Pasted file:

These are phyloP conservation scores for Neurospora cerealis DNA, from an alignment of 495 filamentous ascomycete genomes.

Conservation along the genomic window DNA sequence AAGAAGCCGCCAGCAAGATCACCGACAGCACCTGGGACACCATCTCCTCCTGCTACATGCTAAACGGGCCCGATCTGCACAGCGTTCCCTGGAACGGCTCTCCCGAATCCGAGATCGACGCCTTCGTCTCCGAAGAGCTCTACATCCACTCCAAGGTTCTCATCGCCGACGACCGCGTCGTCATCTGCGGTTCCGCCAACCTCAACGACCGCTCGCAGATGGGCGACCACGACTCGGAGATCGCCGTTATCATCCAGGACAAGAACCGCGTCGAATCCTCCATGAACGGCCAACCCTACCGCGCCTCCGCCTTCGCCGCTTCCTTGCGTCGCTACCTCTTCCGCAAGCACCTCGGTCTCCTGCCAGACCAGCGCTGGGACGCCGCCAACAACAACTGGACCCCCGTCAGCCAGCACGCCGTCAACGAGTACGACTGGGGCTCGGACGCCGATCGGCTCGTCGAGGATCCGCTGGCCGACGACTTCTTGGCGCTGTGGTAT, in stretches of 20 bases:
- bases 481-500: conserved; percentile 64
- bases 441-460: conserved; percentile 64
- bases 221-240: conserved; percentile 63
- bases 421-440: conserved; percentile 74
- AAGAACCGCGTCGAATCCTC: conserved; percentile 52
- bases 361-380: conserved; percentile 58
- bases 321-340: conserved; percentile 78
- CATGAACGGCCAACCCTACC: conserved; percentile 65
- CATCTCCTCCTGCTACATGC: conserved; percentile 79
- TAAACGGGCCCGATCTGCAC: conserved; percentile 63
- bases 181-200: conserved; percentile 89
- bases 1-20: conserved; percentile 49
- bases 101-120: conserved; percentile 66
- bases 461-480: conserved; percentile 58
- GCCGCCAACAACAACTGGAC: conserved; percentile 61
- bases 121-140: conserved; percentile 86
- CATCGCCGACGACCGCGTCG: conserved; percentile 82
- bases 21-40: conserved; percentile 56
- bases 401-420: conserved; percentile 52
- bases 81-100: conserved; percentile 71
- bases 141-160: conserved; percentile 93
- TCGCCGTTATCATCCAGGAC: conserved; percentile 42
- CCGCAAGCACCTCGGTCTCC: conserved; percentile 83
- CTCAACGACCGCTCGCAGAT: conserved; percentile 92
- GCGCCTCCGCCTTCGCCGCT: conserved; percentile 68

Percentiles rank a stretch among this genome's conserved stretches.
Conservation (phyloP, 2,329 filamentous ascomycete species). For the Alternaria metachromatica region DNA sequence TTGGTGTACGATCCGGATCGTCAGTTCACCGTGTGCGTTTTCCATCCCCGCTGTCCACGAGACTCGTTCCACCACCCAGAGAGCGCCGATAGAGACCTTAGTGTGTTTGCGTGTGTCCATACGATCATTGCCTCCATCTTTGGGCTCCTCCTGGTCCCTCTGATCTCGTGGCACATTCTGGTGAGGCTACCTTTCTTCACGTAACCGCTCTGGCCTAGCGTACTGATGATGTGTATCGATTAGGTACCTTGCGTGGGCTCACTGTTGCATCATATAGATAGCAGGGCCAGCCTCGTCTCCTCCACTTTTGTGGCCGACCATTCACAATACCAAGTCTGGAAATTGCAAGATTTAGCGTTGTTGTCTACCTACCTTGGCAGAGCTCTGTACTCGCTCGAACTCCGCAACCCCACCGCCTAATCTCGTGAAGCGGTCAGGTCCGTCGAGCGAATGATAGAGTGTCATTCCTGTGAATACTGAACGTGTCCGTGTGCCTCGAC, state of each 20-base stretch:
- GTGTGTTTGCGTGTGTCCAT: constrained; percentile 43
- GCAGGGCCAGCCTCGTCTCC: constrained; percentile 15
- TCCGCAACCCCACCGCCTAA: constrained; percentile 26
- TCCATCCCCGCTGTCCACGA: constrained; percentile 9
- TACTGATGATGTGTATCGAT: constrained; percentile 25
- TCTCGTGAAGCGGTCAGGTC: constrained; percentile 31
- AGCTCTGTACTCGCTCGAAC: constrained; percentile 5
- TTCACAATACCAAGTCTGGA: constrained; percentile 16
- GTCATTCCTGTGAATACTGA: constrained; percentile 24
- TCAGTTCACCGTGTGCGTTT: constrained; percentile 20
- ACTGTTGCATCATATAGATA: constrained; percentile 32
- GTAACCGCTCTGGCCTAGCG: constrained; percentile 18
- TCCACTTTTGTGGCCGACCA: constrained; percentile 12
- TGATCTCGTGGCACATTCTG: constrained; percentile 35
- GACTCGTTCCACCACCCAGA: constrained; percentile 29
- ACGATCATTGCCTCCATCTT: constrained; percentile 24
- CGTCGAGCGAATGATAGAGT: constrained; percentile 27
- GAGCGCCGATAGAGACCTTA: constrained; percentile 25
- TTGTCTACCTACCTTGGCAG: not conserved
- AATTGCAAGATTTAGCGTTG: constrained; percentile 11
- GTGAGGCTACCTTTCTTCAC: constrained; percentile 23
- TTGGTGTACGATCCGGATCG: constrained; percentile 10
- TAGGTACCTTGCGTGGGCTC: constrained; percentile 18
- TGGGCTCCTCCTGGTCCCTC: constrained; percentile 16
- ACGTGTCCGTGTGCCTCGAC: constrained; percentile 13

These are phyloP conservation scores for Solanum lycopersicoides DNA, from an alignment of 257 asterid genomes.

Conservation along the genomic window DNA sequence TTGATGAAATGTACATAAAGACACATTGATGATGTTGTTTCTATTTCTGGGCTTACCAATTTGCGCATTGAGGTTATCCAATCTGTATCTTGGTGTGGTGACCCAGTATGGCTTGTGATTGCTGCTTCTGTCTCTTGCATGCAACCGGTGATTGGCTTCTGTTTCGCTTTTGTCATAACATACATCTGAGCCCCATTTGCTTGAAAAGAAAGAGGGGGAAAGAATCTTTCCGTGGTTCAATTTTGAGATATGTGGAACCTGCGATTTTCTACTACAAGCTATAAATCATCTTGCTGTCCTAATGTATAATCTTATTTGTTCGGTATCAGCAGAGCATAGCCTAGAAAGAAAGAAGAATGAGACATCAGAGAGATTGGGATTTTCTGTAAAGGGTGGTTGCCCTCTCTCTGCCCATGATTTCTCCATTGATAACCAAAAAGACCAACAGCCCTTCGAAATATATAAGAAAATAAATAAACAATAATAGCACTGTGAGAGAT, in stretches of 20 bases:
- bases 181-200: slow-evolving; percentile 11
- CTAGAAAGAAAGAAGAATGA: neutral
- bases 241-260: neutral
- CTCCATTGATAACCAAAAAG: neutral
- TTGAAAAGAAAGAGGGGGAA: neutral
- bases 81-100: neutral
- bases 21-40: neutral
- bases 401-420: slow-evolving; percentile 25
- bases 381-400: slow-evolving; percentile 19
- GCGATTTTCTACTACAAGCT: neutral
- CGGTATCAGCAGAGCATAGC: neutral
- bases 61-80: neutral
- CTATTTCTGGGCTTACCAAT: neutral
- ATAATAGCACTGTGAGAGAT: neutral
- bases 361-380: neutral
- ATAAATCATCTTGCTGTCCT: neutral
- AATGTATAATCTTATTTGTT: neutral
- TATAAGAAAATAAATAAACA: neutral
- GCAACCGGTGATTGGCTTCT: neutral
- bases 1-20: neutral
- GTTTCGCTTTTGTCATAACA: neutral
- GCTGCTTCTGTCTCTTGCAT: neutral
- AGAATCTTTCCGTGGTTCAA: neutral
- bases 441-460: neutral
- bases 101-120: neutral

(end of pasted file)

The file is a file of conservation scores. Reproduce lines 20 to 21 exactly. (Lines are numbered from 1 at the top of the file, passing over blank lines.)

- bases 21-40: conserved; percentile 56
- bases 401-420: conserved; percentile 52